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Original Investigation
July 10, 2006

Renal Function and Heart Failure Risk in Older Black and White Individuals: The Health, Aging, and Body Composition Study

Author Affiliations

Author Affiliations: Division of General Internal Medicine, San Francisco General Hospital, San Francisco, Calif (Dr Bibbins-Domingo); Department of Medicine and Department of Epidemiology and Biostatistics, University of California, San Francisco (Drs Bibbins-Domingo, Chertow, Cummings and Shlipak); The Renal Section, VA Pittsburgh Healthcare System, Pittsburgh, Pa (Dr Fried); The Renal-Electrolyte Division (Dr Fried) and Department of Epidemiology, University of Pittsburgh Graduate School of Public Health and the Division of Geriatric Medicine (Dr Newman), University of Pittsburgh School of Medicine, Pittsburgh; General Internal Medicine Section, Veterans Affairs Medical Center, San Francisco (Ms Odden and Dr Shlipak); Sticht Center on Aging, Wake Forest University School of Medicine, Winston-Salem, NC (Dr Kritchevsky); Laboratory of Epidemiology, Demography, and Biometry, Intramural Research Program, National Institute on Aging, Bethesda, Md (Dr Harris); Department of Preventive Medicine, University of Tennessee, Memphis (Dr Satterfield); and California Pacific Medical Center Research Institute, San Francisco (Dr Cummings).

Arch Intern Med. 2006;166(13):1396-1402. doi:10.1001/archinte.166.13.1396
Abstract

Background  Chronic kidney disease is a risk factor for heart failure, an association that may be particularly important in blacks who are disproportionately affected by both processes. Our objective was to determine whether the association of chronic kidney disease with incident heart failure differs between blacks and whites.

Methods  The study population comprised participants in the Health, Aging, and Body Composition Study without a diagnosis of heart failure (1124 black and 1676 white community-dwelling older persons). The main predictors were quintiles of cystatin C and creatinine concentrations and estimated glomerular filtration rate. The main outcome measure was incident heart failure.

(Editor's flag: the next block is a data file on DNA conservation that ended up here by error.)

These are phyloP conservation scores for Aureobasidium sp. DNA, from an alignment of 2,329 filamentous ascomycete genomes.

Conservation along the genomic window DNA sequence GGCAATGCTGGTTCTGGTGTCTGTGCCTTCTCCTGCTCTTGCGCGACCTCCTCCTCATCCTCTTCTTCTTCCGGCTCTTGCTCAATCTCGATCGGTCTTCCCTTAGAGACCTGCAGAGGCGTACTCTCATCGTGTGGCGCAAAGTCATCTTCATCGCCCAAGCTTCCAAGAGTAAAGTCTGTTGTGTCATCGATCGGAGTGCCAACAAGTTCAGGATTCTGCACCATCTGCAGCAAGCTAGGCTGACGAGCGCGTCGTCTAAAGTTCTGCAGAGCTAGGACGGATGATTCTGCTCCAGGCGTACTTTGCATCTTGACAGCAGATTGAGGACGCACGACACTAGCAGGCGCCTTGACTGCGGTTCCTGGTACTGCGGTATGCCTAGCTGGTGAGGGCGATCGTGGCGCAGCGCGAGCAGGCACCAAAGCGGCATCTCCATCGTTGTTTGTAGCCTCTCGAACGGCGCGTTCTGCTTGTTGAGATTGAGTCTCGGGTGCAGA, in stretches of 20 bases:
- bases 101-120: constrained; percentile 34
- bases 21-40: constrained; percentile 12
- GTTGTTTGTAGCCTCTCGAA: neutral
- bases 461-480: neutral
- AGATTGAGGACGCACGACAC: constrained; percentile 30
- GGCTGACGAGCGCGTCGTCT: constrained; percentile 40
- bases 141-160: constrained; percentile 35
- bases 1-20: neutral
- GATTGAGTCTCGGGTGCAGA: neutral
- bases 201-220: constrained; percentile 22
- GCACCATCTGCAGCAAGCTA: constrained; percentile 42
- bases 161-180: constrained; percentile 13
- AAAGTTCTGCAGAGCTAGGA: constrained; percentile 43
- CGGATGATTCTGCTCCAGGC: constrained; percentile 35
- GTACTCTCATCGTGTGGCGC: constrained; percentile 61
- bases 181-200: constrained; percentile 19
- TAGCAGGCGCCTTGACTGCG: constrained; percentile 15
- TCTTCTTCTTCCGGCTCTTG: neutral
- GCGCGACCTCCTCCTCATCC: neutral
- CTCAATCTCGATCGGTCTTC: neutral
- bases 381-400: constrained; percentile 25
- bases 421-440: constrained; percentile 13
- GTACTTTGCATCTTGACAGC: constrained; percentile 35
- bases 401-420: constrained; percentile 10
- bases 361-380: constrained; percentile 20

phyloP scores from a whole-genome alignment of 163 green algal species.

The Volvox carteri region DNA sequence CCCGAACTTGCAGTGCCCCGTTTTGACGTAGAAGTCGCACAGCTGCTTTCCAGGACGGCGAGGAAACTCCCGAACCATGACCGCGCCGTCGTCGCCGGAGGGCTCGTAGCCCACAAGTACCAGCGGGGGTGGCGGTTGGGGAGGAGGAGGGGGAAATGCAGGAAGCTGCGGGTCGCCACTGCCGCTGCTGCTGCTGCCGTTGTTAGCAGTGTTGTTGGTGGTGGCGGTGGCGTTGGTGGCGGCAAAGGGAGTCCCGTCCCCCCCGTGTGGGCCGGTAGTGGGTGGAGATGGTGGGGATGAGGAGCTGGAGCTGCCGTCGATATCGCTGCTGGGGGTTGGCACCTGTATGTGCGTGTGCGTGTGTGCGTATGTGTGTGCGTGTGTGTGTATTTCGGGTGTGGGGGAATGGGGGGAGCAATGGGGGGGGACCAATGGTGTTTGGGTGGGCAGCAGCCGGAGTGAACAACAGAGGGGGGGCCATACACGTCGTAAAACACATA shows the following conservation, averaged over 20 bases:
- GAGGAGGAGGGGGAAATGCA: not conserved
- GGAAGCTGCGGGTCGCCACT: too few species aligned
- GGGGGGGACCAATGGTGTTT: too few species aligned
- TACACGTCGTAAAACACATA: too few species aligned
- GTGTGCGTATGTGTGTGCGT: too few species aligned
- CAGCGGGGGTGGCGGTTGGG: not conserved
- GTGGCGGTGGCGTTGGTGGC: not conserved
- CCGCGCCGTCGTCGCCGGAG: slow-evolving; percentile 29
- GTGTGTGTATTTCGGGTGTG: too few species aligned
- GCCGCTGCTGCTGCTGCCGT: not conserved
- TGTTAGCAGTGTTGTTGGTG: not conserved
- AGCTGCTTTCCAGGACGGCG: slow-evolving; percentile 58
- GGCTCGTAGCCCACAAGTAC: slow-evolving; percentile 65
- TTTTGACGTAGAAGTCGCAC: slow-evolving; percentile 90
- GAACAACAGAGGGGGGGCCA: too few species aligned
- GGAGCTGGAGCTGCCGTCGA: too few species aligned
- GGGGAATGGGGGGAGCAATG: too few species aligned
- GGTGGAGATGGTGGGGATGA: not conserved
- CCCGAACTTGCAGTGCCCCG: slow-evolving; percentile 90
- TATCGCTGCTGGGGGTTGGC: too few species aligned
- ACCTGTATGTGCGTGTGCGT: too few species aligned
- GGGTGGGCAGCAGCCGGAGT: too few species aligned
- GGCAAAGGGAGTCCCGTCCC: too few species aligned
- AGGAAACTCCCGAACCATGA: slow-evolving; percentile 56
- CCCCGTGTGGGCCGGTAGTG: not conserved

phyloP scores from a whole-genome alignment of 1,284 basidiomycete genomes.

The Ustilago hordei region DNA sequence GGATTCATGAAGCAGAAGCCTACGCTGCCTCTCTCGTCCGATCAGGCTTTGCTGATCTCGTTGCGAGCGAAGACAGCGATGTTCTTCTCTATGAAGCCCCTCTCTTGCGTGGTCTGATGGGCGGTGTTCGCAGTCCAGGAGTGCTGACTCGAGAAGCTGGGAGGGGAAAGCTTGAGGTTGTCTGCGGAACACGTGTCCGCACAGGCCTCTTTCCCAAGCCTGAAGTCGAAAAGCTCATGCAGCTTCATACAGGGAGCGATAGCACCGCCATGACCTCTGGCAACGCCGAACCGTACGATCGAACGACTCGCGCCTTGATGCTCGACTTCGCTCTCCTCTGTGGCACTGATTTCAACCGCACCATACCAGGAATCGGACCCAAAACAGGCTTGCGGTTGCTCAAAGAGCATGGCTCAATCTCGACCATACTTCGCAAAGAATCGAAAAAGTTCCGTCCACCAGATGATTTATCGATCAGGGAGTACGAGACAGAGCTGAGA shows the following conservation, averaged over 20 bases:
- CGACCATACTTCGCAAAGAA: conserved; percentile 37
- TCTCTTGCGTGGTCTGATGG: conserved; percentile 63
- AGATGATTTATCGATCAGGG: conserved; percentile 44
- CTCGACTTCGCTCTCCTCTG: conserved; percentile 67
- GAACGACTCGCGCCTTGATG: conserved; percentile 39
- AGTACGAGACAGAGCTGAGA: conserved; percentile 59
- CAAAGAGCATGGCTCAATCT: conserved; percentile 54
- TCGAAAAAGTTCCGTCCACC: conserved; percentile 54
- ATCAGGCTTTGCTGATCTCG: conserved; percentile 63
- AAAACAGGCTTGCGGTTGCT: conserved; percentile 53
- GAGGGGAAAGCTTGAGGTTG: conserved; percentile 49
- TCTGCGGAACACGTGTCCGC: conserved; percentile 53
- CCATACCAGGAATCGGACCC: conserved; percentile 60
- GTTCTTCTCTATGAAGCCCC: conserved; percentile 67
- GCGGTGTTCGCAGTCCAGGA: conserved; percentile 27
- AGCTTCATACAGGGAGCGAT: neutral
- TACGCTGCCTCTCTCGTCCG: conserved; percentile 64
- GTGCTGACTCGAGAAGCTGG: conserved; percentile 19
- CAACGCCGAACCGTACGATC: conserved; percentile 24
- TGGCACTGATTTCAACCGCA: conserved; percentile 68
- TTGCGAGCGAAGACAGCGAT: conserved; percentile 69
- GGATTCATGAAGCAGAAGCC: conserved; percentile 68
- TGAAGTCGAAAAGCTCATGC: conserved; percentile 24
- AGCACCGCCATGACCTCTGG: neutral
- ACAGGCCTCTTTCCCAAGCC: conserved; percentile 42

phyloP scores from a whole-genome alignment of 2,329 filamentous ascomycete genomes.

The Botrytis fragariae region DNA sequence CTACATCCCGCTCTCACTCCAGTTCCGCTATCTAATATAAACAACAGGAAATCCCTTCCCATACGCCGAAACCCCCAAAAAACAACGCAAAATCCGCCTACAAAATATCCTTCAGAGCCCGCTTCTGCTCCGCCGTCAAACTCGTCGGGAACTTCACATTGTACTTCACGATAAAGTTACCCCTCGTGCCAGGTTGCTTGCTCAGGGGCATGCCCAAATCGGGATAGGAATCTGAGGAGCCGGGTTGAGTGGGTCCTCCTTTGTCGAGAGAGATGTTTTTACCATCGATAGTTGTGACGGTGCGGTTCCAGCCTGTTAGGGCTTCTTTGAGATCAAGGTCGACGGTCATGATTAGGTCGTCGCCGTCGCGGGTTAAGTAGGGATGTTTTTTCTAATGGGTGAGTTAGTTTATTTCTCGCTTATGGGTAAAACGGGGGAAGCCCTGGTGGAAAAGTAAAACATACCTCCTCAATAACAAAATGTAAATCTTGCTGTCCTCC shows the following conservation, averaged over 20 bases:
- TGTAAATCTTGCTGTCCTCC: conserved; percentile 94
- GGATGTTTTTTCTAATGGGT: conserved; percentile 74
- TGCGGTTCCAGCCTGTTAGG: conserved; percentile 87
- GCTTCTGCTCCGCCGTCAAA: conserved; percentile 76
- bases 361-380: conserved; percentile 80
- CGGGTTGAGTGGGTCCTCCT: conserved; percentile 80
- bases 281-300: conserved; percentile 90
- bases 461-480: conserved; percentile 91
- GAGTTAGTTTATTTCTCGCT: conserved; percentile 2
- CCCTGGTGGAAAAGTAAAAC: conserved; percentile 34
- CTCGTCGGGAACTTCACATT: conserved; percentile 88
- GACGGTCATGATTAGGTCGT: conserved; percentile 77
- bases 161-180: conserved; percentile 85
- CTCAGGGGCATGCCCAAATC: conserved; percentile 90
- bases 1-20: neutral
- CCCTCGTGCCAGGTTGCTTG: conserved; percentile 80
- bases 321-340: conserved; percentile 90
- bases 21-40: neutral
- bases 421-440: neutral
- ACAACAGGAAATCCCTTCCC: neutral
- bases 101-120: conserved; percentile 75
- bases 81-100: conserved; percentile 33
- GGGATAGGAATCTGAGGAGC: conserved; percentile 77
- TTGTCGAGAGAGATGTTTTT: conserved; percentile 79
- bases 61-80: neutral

Results  Over a mean 5.7 years, 200 participants developed heart failure. High concentrations of cystatin C and low estimated glomerular filtration rate were each associated with heart failure, but the magnitude was greater for blacks than for whites (cystatin C concentration: adjusted hazard ratio for quintile 5 [≥1.18 mg/dL] vs quintile 1 [<0.84 mg/dL] was 3.0 [95% confidence interval 1.4-6.5] in blacks and 1.4 [95% confidence interval, 0.8-2.5] in whites; estimated glomerular filtration rate: adjusted hazard ratio for quintile 5 (<59.2 mL/min) vs quintile 1 (>86.7 mL/min) was 2.7 [95% confidence interval, 1.4-4.9] in blacks and 1.8 [95% confidence interval, 0.9-3.6] in whites). For cystatin C, this association was observed at more modest decrements in kidney function among blacks as well. The population attributable risk of heart failure was 47% for blacks with moderate or high concentrations of cystatin C (≥0.94 mg/dL) (56% prevalence) but only 5% among whites (64% prevalence).

Conclusion  The association of kidney dysfunction with heart failure appears stronger in blacks than for whites, particularly when cystatin C is used to measure kidney function.

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